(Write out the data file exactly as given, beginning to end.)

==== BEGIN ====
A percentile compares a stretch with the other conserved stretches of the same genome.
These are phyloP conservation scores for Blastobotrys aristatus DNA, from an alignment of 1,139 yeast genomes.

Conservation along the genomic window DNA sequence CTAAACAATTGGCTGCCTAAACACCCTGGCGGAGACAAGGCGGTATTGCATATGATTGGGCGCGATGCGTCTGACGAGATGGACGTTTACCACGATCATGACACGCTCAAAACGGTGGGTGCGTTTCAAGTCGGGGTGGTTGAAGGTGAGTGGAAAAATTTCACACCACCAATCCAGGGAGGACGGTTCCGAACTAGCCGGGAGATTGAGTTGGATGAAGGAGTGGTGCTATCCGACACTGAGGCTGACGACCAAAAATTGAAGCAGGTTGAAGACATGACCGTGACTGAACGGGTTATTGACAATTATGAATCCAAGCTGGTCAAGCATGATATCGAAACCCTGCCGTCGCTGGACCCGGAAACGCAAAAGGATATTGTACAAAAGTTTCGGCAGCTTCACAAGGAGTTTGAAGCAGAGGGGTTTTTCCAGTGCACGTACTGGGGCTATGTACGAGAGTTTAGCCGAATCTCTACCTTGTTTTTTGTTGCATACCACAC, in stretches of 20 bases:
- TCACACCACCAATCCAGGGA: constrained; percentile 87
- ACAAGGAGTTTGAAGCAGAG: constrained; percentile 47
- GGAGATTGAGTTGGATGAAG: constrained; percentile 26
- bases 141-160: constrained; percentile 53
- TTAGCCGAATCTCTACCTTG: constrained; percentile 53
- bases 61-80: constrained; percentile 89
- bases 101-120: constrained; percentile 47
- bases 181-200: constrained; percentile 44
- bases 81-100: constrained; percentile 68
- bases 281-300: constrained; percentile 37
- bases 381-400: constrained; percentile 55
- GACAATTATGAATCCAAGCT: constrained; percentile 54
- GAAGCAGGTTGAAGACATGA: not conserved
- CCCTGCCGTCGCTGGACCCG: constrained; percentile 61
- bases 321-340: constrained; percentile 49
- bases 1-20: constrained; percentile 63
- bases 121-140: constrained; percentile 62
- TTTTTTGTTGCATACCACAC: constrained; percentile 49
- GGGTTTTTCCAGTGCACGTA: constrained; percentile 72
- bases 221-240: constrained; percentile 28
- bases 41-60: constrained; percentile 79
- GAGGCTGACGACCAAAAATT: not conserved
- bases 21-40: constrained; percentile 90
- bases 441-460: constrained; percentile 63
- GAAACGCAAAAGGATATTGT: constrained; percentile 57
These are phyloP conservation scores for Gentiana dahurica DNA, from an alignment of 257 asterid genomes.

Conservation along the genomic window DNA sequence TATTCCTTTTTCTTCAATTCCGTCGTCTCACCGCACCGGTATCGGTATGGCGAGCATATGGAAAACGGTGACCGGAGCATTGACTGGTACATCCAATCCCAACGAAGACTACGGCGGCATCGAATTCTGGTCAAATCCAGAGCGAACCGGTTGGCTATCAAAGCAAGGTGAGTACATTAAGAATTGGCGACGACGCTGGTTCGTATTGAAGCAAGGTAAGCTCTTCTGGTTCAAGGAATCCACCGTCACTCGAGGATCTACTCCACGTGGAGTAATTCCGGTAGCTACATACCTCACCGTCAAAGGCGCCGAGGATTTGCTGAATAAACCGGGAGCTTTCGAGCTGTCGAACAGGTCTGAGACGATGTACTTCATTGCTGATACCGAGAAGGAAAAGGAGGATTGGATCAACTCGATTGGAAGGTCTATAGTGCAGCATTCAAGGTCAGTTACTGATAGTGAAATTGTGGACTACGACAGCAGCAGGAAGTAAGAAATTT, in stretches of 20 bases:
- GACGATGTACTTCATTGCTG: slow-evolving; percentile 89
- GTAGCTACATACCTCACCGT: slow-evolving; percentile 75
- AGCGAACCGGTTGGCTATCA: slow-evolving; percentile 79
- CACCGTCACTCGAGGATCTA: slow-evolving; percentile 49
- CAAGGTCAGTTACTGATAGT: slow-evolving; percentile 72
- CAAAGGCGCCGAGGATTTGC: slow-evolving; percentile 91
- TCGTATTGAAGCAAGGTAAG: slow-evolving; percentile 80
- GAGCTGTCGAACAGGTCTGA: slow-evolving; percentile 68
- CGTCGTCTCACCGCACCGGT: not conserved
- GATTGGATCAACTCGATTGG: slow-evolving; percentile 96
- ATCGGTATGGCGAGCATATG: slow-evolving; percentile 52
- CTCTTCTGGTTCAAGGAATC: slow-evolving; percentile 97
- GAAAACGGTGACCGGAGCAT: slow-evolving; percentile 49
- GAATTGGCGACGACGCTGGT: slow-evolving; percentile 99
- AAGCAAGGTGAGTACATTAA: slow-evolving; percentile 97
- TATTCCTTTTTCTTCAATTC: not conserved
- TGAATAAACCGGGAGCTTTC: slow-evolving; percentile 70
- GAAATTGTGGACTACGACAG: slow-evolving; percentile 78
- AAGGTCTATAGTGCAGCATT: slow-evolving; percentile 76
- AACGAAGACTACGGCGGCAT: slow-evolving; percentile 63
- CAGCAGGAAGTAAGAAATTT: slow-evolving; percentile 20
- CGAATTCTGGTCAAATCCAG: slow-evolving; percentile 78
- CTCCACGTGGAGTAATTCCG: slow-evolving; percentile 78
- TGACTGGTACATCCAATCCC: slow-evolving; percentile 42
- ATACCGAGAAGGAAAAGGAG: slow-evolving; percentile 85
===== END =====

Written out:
A percentile compares a stretch with the other conserved stretches of the same genome.
These are phyloP conservation scores for Blastobotrys aristatus DNA, from an alignment of 1,139 yeast genomes.

Conservation along the genomic window DNA sequence CTAAACAATTGGCTGCCTAAACACCCTGGCGGAGACAAGGCGGTATTGCATATGATTGGGCGCGATGCGTCTGACGAGATGGACGTTTACCACGATCATGACACGCTCAAAACGGTGGGTGCGTTTCAAGTCGGGGTGGTTGAAGGTGAGTGGAAAAATTTCACACCACCAATCCAGGGAGGACGGTTCCGAACTAGCCGGGAGATTGAGTTGGATGAAGGAGTGGTGCTATCCGACACTGAGGCTGACGACCAAAAATTGAAGCAGGTTGAAGACATGACCGTGACTGAACGGGTTATTGACAATTATGAATCCAAGCTGGTCAAGCATGATATCGAAACCCTGCCGTCGCTGGACCCGGAAACGCAAAAGGATATTGTACAAAAGTTTCGGCAGCTTCACAAGGAGTTTGAAGCAGAGGGGTTTTTCCAGTGCACGTACTGGGGCTATGTACGAGAGTTTAGCCGAATCTCTACCTTGTTTTTTGTTGCATACCACAC, in stretches of 20 bases:
- TCACACCACCAATCCAGGGA: constrained; percentile 87
- ACAAGGAGTTTGAAGCAGAG: constrained; percentile 47
- GGAGATTGAGTTGGATGAAG: constrained; percentile 26
- bases 141-160: constrained; percentile 53
- TTAGCCGAATCTCTACCTTG: constrained; percentile 53
- bases 61-80: constrained; percentile 89
- bases 101-120: constrained; percentile 47
- bases 181-200: constrained; percentile 44
- bases 81-100: constrained; percentile 68
- bases 281-300: constrained; percentile 37
- bases 381-400: constrained; percentile 55
- GACAATTATGAATCCAAGCT: constrained; percentile 54
- GAAGCAGGTTGAAGACATGA: not conserved
- CCCTGCCGTCGCTGGACCCG: constrained; percentile 61
- bases 321-340: constrained; percentile 49
- bases 1-20: constrained; percentile 63
- bases 121-140: constrained; percentile 62
- TTTTTTGTTGCATACCACAC: constrained; percentile 49
- GGGTTTTTCCAGTGCACGTA: constrained; percentile 72
- bases 221-240: constrained; percentile 28
- bases 41-60: constrained; percentile 79
- GAGGCTGACGACCAAAAATT: not conserved
- bases 21-40: constrained; percentile 90
- bases 441-460: constrained; percentile 63
- GAAACGCAAAAGGATATTGT: constrained; percentile 57
These are phyloP conservation scores for Gentiana dahurica DNA, from an alignment of 257 asterid genomes.

Conservation along the genomic window DNA sequence TATTCCTTTTTCTTCAATTCCGTCGTCTCACCGCACCGGTATCGGTATGGCGAGCATATGGAAAACGGTGACCGGAGCATTGACTGGTACATCCAATCCCAACGAAGACTACGGCGGCATCGAATTCTGGTCAAATCCAGAGCGAACCGGTTGGCTATCAAAGCAAGGTGAGTACATTAAGAATTGGCGACGACGCTGGTTCGTATTGAAGCAAGGTAAGCTCTTCTGGTTCAAGGAATCCACCGTCACTCGAGGATCTACTCCACGTGGAGTAATTCCGGTAGCTACATACCTCACCGTCAAAGGCGCCGAGGATTTGCTGAATAAACCGGGAGCTTTCGAGCTGTCGAACAGGTCTGAGACGATGTACTTCATTGCTGATACCGAGAAGGAAAAGGAGGATTGGATCAACTCGATTGGAAGGTCTATAGTGCAGCATTCAAGGTCAGTTACTGATAGTGAAATTGTGGACTACGACAGCAGCAGGAAGTAAGAAATTT, in stretches of 20 bases:
- GACGATGTACTTCATTGCTG: slow-evolving; percentile 89
- GTAGCTACATACCTCACCGT: slow-evolving; percentile 75
- AGCGAACCGGTTGGCTATCA: slow-evolving; percentile 79
- CACCGTCACTCGAGGATCTA: slow-evolving; percentile 49
- CAAGGTCAGTTACTGATAGT: slow-evolving; percentile 72
- CAAAGGCGCCGAGGATTTGC: slow-evolving; percentile 91
- TCGTATTGAAGCAAGGTAAG: slow-evolving; percentile 80
- GAGCTGTCGAACAGGTCTGA: slow-evolving; percentile 68
- CGTCGTCTCACCGCACCGGT: not conserved
- GATTGGATCAACTCGATTGG: slow-evolving; percentile 96
- ATCGGTATGGCGAGCATATG: slow-evolving; percentile 52
- CTCTTCTGGTTCAAGGAATC: slow-evolving; percentile 97
- GAAAACGGTGACCGGAGCAT: slow-evolving; percentile 49
- GAATTGGCGACGACGCTGGT: slow-evolving; percentile 99
- AAGCAAGGTGAGTACATTAA: slow-evolving; percentile 97
- TATTCCTTTTTCTTCAATTC: not conserved
- TGAATAAACCGGGAGCTTTC: slow-evolving; percentile 70
- GAAATTGTGGACTACGACAG: slow-evolving; percentile 78
- AAGGTCTATAGTGCAGCATT: slow-evolving; percentile 76
- AACGAAGACTACGGCGGCAT: slow-evolving; percentile 63
- CAGCAGGAAGTAAGAAATTT: slow-evolving; percentile 20
- CGAATTCTGGTCAAATCCAG: slow-evolving; percentile 78
- CTCCACGTGGAGTAATTCCG: slow-evolving; percentile 78
- TGACTGGTACATCCAATCCC: slow-evolving; percentile 42
- ATACCGAGAAGGAAAAGGAG: slow-evolving; percentile 85